• moelsen8

        yeah i agree with you, but again, i'm getting like kickstarter overload lately.

    • http://www.androidpolice.com/ Artem Russakovskii

      Kickstarter gives the opportunity to make some inventors' dreams a reality in a way that was impossible before. I hear on the information overload, but you're basically saying you're sick of hearing about all this cool awesome stuff that just keeps on coming. Kickstarter is a revolution.

      • http://codytoombs.wordpress.com/ Cody Toombs

        I agree with this view of it, but I'm getting a bit annoyed with how many Kickstarter projects are turning up from people who've actually got the money and capability to deliver the product and they are really just using Kickstarter as a way to make pre-sales. In a way, some of those Kickstarter projects are being used as advertising rather than real efforts to get something new off the ground. The real problem is, the signal-to-noise ratio is getting worse.

        Note: I'm talking about Kickstarter in general, not referencing the Ubi project at all.

        • http://www.androidpolice.com/ Artem Russakovskii

          I definitely agree with that, and it's inevitable, but it's up to us to weed out the crap and support the ones who truly deserve it. And as for AP staff, it's up to us to not promote crap.

      • moelsen8

        Fair enough. Bad choice of words on my part.

  • http://www.facebook.com/drake.hand.9 Drake Hand

    This is a brilliant concept. Now if only it works correctly the first time... -_-

  • http://www.anivision.org/ Christopher Bailey (Xcom923)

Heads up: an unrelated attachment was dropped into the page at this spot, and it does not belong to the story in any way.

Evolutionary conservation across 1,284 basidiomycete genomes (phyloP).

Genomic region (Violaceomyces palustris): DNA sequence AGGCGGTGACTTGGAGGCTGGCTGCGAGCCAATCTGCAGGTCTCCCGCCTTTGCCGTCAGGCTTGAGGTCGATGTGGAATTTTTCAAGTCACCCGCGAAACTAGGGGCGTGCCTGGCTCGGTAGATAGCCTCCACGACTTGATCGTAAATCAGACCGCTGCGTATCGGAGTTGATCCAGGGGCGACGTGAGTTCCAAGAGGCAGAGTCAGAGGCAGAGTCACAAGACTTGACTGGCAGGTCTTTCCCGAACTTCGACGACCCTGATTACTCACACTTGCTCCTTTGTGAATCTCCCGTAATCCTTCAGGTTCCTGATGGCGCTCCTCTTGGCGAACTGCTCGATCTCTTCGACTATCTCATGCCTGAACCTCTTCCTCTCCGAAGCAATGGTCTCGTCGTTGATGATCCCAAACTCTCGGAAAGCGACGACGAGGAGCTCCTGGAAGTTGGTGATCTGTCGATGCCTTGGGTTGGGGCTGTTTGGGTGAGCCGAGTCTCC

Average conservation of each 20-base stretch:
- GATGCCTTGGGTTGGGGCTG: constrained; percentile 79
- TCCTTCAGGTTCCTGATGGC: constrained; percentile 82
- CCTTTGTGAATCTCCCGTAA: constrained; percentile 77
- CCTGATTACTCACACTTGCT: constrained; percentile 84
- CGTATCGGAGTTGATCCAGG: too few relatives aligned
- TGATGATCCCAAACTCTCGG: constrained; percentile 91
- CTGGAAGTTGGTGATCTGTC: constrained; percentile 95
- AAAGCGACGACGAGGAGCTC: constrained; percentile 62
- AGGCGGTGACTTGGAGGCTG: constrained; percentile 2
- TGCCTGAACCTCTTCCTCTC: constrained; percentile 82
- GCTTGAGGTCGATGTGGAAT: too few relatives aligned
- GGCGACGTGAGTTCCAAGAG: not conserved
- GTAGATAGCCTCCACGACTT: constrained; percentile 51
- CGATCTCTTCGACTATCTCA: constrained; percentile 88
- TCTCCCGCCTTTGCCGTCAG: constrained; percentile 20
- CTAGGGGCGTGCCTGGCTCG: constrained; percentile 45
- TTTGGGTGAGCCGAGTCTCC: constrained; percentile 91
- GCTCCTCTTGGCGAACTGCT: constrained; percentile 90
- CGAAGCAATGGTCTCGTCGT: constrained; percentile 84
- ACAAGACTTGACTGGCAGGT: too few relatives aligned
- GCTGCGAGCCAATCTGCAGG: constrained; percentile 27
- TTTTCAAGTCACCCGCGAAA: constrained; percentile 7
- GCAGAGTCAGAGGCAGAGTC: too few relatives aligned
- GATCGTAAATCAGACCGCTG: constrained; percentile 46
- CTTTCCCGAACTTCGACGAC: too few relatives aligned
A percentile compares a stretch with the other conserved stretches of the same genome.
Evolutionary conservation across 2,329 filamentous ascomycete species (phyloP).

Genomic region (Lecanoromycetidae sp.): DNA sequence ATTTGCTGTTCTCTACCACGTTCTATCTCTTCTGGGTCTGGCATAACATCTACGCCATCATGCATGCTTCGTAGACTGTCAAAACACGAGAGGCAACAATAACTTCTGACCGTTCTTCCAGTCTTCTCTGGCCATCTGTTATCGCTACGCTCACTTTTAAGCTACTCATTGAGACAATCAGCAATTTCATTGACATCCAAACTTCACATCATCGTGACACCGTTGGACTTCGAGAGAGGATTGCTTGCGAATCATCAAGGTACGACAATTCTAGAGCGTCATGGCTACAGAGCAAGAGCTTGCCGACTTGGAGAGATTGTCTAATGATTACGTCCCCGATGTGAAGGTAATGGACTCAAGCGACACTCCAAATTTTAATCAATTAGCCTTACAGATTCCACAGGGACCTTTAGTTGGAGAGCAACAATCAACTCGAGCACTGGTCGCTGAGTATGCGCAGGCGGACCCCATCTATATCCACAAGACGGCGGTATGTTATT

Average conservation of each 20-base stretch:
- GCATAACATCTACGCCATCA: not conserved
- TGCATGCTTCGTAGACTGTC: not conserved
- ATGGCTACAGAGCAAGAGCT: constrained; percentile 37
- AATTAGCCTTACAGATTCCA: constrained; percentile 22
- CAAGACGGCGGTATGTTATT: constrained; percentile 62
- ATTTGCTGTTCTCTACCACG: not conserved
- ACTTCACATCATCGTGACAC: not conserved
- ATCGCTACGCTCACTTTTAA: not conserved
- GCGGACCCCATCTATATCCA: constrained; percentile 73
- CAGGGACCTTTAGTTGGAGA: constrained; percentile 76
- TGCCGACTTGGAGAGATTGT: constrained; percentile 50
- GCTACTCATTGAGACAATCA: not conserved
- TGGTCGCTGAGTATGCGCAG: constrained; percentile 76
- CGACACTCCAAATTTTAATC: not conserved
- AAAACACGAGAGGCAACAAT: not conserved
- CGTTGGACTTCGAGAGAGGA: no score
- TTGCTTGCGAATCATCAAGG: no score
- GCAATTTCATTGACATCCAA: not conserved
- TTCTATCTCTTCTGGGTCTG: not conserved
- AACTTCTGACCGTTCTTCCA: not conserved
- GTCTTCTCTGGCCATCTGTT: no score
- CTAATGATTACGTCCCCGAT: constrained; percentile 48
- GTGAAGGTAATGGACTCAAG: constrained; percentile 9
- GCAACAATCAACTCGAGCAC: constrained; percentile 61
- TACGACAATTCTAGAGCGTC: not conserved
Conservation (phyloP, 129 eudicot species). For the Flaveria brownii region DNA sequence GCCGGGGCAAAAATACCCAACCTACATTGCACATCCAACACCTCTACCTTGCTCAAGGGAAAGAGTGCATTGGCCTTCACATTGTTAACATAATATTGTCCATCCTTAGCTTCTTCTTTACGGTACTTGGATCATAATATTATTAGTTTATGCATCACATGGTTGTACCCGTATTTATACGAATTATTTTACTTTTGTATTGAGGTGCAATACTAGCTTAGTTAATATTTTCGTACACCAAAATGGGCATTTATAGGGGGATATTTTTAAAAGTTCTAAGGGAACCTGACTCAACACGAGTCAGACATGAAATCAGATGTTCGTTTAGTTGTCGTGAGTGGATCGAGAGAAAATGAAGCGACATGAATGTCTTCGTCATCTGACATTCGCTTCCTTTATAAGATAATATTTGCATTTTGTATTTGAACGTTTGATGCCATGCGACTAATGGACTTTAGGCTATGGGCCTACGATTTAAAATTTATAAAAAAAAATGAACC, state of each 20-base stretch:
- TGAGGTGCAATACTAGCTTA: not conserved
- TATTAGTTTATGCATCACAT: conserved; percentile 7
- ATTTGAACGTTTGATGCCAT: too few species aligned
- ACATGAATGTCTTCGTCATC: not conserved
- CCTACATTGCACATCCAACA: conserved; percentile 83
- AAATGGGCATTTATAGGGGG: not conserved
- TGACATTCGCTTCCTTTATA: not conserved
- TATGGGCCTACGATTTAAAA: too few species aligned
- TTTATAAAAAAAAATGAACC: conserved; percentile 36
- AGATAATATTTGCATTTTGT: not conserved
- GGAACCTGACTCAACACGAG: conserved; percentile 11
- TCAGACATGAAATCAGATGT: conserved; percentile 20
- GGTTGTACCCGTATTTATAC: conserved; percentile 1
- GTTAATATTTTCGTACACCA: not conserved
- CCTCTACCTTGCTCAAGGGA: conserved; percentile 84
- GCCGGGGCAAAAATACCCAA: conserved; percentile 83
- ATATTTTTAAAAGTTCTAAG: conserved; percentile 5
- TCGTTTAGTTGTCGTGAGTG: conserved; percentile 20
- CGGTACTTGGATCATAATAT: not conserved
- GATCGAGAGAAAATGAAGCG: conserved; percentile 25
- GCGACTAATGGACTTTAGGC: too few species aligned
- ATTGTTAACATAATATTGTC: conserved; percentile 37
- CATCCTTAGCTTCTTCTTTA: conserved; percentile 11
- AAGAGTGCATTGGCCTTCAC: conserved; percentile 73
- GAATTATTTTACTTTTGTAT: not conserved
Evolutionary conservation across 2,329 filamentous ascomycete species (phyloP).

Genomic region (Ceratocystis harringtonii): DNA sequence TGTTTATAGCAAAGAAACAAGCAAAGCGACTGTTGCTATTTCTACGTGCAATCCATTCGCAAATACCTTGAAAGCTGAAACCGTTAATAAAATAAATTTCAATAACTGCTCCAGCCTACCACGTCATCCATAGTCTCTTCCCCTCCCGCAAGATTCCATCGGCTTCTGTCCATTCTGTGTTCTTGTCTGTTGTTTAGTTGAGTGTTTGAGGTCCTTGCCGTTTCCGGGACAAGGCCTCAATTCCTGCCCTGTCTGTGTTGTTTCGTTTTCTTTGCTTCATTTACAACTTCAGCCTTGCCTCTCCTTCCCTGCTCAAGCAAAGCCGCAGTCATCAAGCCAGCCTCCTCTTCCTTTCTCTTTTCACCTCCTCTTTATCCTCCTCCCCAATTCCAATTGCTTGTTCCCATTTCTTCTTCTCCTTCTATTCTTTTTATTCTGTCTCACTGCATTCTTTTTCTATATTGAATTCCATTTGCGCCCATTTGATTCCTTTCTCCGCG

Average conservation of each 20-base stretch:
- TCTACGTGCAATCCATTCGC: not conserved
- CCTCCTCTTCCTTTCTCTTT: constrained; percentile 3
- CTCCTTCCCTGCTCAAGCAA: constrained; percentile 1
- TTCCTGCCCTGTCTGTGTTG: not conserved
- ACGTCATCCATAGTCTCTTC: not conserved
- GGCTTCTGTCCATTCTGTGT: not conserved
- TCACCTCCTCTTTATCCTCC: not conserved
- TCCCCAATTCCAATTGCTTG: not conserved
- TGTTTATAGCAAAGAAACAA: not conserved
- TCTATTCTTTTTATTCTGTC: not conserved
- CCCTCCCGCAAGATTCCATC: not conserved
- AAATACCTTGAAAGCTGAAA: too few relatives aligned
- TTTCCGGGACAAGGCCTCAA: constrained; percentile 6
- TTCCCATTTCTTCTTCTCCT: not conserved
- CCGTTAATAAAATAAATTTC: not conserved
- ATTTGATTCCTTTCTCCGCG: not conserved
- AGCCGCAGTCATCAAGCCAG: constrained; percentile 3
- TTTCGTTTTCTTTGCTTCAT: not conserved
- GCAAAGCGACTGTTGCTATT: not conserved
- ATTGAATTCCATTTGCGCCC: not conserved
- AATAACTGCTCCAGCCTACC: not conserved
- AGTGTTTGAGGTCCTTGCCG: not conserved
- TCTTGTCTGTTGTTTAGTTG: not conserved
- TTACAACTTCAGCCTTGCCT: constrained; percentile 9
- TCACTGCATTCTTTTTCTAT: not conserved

it's a nice concept but they need to use JB instead of whatever version of android they are using (voice sounds a lot better)

    • http://twitter.com/thepowerofscott Scott Nienhuis

      Read the Kickstarter.

    • http://www.androidpolice.com/ Artem Russakovskii

      Kickstarter says JB, but by the time it's ready who knows what version of Android will be out.

  • http://seanslater.com/ Sean Slater

    I'm in - will be interesting to see how it pans out.

  • http://twitter.com/yellowspyder Spyder Ryder

    Did anyone fund the new Phosphor watches kickstarter? I did.

    • http://codytoombs.wordpress.com/ Cody Toombs

      Just looked at it. I'm not interested in this one because the watch doesn't do anything particularly interesting. It's just a regular multi-function watch that uses a touchscreen instead of buttons (which is a serious improvement), but it'll never do any more than they are showing in the video. I bought into Pebble because there's going to be a huge amount of development and hacking done with that thing, so I think it'll be really cool.

      One thing I have to say, and I ranted about this on an old AP article about the Pebble, the Phosphor watches actually look decent. I think the Pebble is fairly ugly, while these have a decent sense of style. I'm not in love with the look of Phosphor, but it's a lot better than Pebble. I just wish they didn't show off so many pictures with the gawdy bright plastic bands...

      btw, here's a link to the project we're talking about, in case anybody else is curious: http://www.kickstarter.com/projects/touchtime/touch-time-digital-watch-with-touch-screen?ref=live

  • mgamerz

    Seems really expensive for not having a screen.

  • mgamerz

    Looks interesting, however a bit too expensive to justify it. The Ouya felt like it does more. However, with a good dev community, I can see this working well. Like a baby monitor. Or a wireless speaker.